Unfortunately, I started feeling like a sardine buried alive in a small tin can, so I had to leave just to breathe. Which really bummed me out. I would really like to enjoy both the venue and the band under less “stressed” conditions. But a girls gotta breathe.

7 Bar and Kitchen 

Ghost Tiger 

March 8, 2013

Ryan Bingham @ The Lobero ~ March 3, 2013

photo by p.dunkley

"Step into the unknown
Where your path rewinds
See if you can find out
What you came here for"

“Roots rock” is a popular buzz word right now, which essentially means – good ol’ fashion country. Not the country pop that now plays heavily on the airwaves, but good ol’ honky tonk  “roots rock.” That’s the showcase New Noise created Sunday night.

photo by p.dunkley
Honey Honey opened up the show. The duo is made up of Suzanne Santo (vocals/banjo/violin) and Ben Jaffe (vocals/guitar/drums). Together they create a soulful alternative country sound that would now be called “roots.” The duo, with tour support, cutely bantered with each other between heart wrenching ballads. The lyrics were dark, but relatable, and the blues just drew you in. I fell in love and got my heart broken just a little.

photo by p.dunkley
The headliner, Ryan Bingham, is an American roots rock singer/songwriter – you may have heard his song “The Weary Kind” in the film Crazy Heart. It did quite well. A respectful cat too, when a lady in the crowd yelled out “are you single,” Bingham firmly replied “no ma’am.”  The shy singer stayed underneath a 10-gallon hat the entire show, but his bar hall raspy voice filled the Lobero. The music was compelling and dark, with plenty of twangy slide guitar and simple jazz drum beats. Any one of his songs could have been a personal anthem.

It’s good to visit our roots sometimes.

March 4, 2013

Phat J’s Birthday Bash featuring Tommy & The High Pilots @ Velvet Jones ~ March 1, 2013

There Ain't no Party Like a Phatty Party. 

The nth annual Birthday Bash for one of Santa Barbara’s most recognized DJ boasted a number of great local Santa Barbara bands – Matt Armor, Indian Trading Furs, Strikes At One, Winchester Rebels, and Tommy & The High Pilots.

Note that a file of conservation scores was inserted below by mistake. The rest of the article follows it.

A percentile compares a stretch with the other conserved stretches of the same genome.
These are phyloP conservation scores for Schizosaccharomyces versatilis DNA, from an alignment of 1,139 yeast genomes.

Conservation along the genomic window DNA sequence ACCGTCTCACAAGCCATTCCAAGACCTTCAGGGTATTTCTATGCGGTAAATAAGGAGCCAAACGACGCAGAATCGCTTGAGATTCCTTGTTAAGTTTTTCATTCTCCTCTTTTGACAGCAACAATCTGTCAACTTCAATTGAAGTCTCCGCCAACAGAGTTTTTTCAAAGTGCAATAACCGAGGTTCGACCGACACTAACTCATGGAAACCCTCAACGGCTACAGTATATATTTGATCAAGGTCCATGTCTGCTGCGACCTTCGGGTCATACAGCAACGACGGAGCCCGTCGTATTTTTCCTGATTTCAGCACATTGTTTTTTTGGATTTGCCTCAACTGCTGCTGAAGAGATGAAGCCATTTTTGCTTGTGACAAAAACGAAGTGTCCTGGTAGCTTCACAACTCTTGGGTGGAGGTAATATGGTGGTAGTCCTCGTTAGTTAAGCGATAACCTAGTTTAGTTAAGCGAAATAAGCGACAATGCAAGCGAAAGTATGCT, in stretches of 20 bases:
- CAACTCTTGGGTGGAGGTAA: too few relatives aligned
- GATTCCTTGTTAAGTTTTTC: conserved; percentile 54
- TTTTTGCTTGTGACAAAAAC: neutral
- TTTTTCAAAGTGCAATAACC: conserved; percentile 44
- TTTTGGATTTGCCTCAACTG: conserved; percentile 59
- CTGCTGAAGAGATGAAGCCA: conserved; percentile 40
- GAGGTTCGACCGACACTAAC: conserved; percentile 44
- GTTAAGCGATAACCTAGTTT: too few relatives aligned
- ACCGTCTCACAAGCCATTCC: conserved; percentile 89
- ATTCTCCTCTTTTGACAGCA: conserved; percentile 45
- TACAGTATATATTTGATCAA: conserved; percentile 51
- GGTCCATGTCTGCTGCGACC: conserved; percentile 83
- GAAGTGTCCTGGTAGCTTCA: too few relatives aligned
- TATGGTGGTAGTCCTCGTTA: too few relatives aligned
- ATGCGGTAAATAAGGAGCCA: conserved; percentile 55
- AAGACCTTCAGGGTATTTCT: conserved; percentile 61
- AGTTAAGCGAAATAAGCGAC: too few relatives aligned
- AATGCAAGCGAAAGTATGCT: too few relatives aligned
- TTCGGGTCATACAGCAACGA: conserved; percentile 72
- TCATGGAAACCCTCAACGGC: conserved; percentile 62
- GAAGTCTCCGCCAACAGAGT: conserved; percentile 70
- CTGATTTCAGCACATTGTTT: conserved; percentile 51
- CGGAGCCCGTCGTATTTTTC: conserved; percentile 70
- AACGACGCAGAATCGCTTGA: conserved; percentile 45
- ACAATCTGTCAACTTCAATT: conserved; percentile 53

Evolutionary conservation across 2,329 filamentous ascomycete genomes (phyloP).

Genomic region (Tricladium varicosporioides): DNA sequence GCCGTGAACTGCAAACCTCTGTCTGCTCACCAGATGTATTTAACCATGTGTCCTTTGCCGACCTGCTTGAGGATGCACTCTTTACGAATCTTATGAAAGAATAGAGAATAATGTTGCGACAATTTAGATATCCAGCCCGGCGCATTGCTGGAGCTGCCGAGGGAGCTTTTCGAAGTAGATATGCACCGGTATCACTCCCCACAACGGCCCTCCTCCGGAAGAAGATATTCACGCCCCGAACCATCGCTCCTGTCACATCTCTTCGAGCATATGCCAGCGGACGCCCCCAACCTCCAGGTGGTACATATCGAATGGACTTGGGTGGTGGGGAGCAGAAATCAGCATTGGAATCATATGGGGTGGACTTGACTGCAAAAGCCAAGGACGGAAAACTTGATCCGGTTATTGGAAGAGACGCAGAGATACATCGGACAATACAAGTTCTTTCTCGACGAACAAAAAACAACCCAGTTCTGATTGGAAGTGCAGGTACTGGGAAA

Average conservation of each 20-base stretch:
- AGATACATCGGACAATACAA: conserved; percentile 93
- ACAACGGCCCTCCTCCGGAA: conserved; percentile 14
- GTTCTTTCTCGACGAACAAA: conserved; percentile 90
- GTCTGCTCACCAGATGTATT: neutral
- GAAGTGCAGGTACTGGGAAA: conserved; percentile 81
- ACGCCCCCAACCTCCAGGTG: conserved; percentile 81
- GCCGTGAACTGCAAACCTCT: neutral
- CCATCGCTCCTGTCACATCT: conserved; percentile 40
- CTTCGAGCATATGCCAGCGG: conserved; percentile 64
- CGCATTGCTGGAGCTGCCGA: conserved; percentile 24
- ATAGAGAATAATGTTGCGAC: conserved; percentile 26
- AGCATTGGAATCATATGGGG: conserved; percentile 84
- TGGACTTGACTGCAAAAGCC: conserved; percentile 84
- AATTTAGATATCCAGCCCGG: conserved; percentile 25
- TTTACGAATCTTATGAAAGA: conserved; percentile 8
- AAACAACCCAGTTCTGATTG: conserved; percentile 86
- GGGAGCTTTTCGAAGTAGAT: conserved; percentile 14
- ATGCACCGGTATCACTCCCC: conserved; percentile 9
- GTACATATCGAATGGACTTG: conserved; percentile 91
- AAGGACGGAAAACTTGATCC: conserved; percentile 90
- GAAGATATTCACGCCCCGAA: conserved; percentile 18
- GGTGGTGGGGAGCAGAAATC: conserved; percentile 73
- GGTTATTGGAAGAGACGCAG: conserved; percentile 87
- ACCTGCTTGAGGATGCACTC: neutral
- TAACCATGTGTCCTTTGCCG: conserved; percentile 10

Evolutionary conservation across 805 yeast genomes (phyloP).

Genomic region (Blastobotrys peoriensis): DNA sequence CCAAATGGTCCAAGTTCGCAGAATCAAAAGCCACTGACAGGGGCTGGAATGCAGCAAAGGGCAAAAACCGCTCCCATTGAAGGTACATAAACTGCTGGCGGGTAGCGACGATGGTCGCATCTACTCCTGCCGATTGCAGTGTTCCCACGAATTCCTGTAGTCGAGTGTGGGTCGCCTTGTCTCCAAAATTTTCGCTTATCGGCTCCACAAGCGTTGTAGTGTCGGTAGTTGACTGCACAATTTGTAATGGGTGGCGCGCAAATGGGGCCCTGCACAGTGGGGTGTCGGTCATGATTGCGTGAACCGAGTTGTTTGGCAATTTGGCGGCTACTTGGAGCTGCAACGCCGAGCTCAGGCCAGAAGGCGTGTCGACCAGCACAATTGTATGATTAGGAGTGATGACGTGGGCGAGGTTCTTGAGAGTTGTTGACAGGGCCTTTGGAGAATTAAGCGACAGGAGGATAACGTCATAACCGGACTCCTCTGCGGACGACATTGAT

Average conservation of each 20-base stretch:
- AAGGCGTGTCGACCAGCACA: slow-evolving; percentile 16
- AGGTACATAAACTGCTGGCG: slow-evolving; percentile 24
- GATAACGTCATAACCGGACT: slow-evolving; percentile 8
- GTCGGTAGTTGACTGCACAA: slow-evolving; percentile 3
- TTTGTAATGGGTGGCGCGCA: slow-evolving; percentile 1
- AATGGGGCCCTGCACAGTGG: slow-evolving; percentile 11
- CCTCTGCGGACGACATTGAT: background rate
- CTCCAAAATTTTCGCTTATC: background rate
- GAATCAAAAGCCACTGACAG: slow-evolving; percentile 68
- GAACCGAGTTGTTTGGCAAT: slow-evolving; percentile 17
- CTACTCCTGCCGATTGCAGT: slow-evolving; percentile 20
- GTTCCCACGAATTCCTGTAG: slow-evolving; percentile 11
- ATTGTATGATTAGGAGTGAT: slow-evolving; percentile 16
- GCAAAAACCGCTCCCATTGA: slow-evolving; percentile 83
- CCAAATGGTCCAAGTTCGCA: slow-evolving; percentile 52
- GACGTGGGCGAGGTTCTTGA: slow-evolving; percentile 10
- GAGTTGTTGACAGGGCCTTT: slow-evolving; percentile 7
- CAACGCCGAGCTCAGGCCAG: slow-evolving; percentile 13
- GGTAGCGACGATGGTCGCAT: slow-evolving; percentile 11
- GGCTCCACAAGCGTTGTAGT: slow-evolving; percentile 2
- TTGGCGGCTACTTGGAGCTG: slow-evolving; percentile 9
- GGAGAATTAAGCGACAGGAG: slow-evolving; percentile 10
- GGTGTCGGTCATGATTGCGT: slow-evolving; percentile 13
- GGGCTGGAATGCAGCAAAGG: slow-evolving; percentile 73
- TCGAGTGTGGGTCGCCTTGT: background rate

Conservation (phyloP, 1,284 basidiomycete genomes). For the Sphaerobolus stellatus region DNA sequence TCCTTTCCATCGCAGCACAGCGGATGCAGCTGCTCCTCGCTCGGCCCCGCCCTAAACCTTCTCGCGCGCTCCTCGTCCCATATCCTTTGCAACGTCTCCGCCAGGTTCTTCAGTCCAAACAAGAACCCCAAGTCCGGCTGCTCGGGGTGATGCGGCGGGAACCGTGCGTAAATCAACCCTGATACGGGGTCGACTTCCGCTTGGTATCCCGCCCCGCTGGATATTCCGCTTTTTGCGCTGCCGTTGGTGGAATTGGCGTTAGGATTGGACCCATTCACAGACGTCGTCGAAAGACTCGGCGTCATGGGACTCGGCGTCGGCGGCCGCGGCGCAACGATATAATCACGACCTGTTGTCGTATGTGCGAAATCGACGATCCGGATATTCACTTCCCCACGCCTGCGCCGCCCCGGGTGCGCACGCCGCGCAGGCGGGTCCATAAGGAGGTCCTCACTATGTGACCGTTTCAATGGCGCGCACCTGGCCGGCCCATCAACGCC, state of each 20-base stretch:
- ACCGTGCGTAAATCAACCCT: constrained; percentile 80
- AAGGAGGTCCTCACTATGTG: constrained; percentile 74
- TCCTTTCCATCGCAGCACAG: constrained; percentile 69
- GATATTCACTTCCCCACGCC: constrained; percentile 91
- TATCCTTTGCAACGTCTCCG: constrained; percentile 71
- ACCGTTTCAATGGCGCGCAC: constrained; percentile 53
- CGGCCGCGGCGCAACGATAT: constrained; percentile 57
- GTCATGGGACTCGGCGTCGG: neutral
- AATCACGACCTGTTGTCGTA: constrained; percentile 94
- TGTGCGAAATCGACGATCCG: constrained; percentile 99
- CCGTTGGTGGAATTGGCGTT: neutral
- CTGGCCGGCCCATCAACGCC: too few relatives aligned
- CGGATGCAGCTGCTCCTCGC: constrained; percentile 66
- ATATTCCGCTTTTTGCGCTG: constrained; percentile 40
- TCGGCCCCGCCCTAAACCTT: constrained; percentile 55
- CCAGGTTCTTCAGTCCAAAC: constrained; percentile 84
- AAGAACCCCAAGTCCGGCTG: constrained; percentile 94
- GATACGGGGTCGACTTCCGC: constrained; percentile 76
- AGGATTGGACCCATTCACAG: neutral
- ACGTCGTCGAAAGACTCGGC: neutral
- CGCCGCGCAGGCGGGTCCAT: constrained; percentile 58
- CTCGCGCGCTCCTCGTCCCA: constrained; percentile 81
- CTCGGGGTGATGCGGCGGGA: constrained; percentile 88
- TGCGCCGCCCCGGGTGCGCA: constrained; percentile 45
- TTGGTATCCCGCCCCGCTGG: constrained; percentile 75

I came exclusively for Matt Armor, Indian Trading Furs, and The High Pilots. Although, can it be called “exclusive” when you’re trying to see three of five great bands?

Matt Armor played right at 9. An acoustic “roots rock” set in front of a growing crowd. With nothing but his guitar and his throaty growl, Armor set the tone for the rest of the night.
photo by j.puchli
Indian Trading Furs quickly followed, turning the energy in the house up a notch. The four-piece folk rock band filed the room with insane banjo, fast guitar, plunky bass, and snappy drum beats. ITF touts a dueling vocal style, with Kyran and Will playing off each other, creating an almost howling affect – which goes well with the folky punk rock. I can’t believe it was my first time seeing them play in a proper venue. Definitely staying on my radar.

Strikes Against One, then Winchester Rebels hit the stage. Both bands are stellar, but I thought they had a different flavor than the others on the bill. This showcase could have easily been split into two, with SAO and WR carrying a heavier rock show. But the people loved them.

photo by j.puchli
Then SB’s favorite hometown boys explode on stage. Tommy and the High Pilots can only be summed up with one word: rock. They have really grown into themselves, both their sound and stage presence getting better with age. T&THP played a crowd pleasing mix of their early hits, then “tested the waters” with some songs off their new album – which I recorded on a crappy iPhone so it just sounds like heavy breathing on my phone.  Bummer, guess I gotta wait for the real thing.

As always, Phat Js’ Birthday Bash was a phenomenal success. Thank you Phat J for being born to rock.